The Messenger Review
Spoilers for mechanics, characters and plot twists in The Messenger
The Messenger is absolutely drowning in old school cool. 8-bit graphics? Check. Ninjas? Check. A kickass soundtrack that bumps? Check. Demons trying to take over the world? Absolutely. Tough, reflex heavy platforming? Yep. On top of all of that, The Messenger goes places, and while some of those places aren’t the most delightful, the game’s ambitions shape an adventurous homage of a bygone era that’s well worth experiencing just for the sheer hell of it.
The adventure starts as a sprightly young rogue ninja drops from the brush of a tree onto its arguably strongest branch, chastising his peers and his teachers for being so traditional. “Demon army this and magic scroll that, nothing’s happened in centuries, so why are we still hiding?” the young, naive warrior laments to himself. Soon enough the protagonist is called to a lesson, during which Cloud Stepping, the most unique element of the game’s platforming, is introduced. Cloud Stepping is a mechanic which allows the player to strike an object in mid-air in order to perform a double jump.
Once this lesson was drilled into my head, the village almost instantly combusted into flames in quite the immediate and hilarious fashion. Before almost fighting a flying four-headed demon, I was saved by a legendary warrior riding a tremendously over-sized bird who subsequently tasked me with bringing a scroll to a group of sages located on a faraway mountain peak. With the village reduced to ashes and fellow ninja students seemingly murdered by the demon army’s invasion, the journey begins.
For the next few hours, you’ll play through an occasionally challenging, quirky platformer game. You’ll build out a skill set that includes a wingsuit which grants its user the ability to float, a rope dart or grappling hook, and a shuriken which serves as a projectile weapon. Soon enough you’ll be zipping around between targets and platforms, committing insane balancing acts over deadly chasms and generally working through typical platforming segments. This precise skill-based traversal comes to define that cool factor of the game, as it encourages players to move through rooms without ever touching the ground until eventually the game just ditches the ground altogether and the stylish traversal mechanics become mandatory.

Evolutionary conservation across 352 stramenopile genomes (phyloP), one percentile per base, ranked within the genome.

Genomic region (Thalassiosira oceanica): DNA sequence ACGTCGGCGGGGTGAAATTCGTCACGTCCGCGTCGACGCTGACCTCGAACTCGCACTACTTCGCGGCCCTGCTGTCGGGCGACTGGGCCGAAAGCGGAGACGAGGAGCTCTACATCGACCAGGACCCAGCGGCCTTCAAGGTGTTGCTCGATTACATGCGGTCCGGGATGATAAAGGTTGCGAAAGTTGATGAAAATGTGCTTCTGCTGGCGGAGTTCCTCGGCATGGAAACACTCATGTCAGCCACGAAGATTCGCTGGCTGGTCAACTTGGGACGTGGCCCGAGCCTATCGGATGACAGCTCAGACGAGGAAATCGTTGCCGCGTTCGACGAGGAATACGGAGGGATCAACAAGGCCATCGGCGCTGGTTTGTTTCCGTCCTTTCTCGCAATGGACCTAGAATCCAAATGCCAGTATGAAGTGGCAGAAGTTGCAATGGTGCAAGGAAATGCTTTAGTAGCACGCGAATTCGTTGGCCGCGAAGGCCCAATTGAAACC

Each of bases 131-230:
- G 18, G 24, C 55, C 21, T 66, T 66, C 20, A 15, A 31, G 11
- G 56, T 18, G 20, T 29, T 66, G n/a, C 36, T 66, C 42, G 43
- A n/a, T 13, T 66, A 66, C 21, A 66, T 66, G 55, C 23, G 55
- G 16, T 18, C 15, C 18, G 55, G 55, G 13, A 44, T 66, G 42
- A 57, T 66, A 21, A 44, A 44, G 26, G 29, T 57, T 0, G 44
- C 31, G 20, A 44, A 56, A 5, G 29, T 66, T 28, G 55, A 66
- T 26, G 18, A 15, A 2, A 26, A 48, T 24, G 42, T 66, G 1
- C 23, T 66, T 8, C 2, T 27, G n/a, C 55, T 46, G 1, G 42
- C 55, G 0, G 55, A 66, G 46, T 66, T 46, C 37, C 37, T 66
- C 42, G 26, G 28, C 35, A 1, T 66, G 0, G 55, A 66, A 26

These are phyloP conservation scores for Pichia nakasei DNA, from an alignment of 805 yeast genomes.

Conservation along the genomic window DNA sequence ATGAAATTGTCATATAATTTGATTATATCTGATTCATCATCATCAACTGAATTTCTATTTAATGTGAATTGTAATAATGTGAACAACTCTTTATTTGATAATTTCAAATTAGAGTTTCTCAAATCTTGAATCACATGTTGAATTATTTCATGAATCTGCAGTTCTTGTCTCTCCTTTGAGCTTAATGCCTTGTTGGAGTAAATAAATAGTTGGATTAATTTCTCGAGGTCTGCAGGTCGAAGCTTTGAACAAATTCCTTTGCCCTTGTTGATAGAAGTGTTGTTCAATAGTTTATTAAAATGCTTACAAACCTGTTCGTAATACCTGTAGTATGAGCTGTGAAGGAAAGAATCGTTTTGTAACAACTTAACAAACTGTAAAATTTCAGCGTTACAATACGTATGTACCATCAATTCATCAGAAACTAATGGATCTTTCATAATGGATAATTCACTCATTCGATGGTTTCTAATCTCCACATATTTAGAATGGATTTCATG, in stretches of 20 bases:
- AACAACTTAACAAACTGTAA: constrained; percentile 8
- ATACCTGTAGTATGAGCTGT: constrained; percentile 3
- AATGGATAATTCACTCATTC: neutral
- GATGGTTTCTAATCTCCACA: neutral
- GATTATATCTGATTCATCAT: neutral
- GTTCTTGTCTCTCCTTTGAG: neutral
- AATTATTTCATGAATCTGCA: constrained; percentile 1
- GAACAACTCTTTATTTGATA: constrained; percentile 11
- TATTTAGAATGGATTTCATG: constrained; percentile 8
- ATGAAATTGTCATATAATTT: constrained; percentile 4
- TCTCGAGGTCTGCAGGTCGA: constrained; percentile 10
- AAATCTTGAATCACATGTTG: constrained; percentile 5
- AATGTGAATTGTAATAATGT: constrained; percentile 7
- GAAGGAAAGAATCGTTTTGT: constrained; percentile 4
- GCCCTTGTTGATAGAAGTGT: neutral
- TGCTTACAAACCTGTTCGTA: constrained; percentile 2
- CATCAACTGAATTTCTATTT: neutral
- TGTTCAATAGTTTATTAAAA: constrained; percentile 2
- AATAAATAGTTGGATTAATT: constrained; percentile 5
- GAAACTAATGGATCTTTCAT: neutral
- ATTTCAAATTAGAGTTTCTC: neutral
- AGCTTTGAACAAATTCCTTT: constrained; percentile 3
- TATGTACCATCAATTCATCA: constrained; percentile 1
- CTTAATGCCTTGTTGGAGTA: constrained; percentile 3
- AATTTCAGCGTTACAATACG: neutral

The occasional side rooms present a more gripping challenge than the main path ever does, often testing your Cloud Stepping expertise among a litany of obstacles, though a good number of these optional challenges become easy to maneuver through once the skill tree is fully upgraded. Along the way to the mountain, you’ll befriend a hooded shopkeeper who enjoys hiding in a room between time and space. The shopkeeper, who shares some of the funniest ancedotes I’ve ever read in a game, upgrades and grants abilities while often breaking the fourth wall to reference The Messenger’s inspirations. It feels like a flash in a pan though, with moments of a better game being buried beneath a run of the mill, serviceable retro platformer.
However, everything changes once you reach the mountain peak and fight this guy:
After beating the massive boss showcased above, one might think that the game is over, but then they’ll realize how wrong they were. After playing through one of the game’s hardest levels, the protagonist travels forward in time, revealing the game’s fresh 16-bit coat of paint, suddenly exhibiting the fact that there’s so much more to see and do. Then you go to a kingdom in the clouds and are followed by a dragon. Then you befriend the dragon. Then the game reveals it’s a Metroidvania. Then it sends you back to the worlds you played through and you realize you’ve just scratched the surface of everything there is. Then time gates open up new avenues of exploring the same world and characters.